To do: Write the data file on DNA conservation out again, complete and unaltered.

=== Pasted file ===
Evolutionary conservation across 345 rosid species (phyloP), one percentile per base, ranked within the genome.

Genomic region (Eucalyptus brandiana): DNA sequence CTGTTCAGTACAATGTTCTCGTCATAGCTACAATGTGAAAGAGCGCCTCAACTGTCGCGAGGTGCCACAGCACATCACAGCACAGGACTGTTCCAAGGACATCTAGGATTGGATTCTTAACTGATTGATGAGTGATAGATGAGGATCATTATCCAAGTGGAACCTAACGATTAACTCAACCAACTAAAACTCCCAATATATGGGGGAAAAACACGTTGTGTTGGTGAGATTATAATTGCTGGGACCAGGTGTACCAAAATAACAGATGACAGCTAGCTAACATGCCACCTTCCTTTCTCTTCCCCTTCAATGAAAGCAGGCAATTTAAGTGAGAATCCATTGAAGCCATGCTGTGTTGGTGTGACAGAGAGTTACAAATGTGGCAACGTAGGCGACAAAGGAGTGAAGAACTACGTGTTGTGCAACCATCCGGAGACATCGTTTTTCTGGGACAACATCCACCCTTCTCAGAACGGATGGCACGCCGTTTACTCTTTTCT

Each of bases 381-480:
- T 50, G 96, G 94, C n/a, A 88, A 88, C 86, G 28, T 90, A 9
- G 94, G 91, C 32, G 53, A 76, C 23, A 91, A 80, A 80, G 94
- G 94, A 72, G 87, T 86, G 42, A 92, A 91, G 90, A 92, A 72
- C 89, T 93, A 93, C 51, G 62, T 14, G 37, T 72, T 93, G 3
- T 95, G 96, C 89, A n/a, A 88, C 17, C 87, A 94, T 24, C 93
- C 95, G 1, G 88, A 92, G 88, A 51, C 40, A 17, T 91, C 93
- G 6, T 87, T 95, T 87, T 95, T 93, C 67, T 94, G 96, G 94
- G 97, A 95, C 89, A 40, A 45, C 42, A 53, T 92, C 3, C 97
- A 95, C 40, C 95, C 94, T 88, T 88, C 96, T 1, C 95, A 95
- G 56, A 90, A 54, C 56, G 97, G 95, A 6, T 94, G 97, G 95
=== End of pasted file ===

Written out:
Evolutionary conservation across 345 rosid species (phyloP), one percentile per base, ranked within the genome.

Genomic region (Eucalyptus brandiana): DNA sequence CTGTTCAGTACAATGTTCTCGTCATAGCTACAATGTGAAAGAGCGCCTCAACTGTCGCGAGGTGCCACAGCACATCACAGCACAGGACTGTTCCAAGGACATCTAGGATTGGATTCTTAACTGATTGATGAGTGATAGATGAGGATCATTATCCAAGTGGAACCTAACGATTAACTCAACCAACTAAAACTCCCAATATATGGGGGAAAAACACGTTGTGTTGGTGAGATTATAATTGCTGGGACCAGGTGTACCAAAATAACAGATGACAGCTAGCTAACATGCCACCTTCCTTTCTCTTCCCCTTCAATGAAAGCAGGCAATTTAAGTGAGAATCCATTGAAGCCATGCTGTGTTGGTGTGACAGAGAGTTACAAATGTGGCAACGTAGGCGACAAAGGAGTGAAGAACTACGTGTTGTGCAACCATCCGGAGACATCGTTTTTCTGGGACAACATCCACCCTTCTCAGAACGGATGGCACGCCGTTTACTCTTTTCT

Each of bases 381-480:
- T 50, G 96, G 94, C n/a, A 88, A 88, C 86, G 28, T 90, A 9
- G 94, G 91, C 32, G 53, A 76, C 23, A 91, A 80, A 80, G 94
- G 94, A 72, G 87, T 86, G 42, A 92, A 91, G 90, A 92, A 72
- C 89, T 93, A 93, C 51, G 62, T 14, G 37, T 72, T 93, G 3
- T 95, G 96, C 89, A n/a, A 88, C 17, C 87, A 94, T 24, C 93
- C 95, G 1, G 88, A 92, G 88, A 51, C 40, A 17, T 91, C 93
- G 6, T 87, T 95, T 87, T 95, T 93, C 67, T 94, G 96, G 94
- G 97, A 95, C 89, A 40, A 45, C 42, A 53, T 92, C 3, C 97
- A 95, C 40, C 95, C 94, T 88, T 88, C 96, T 1, C 95, A 95
- G 56, A 90, A 54, C 56, G 97, G 95, A 6, T 94, G 97, G 95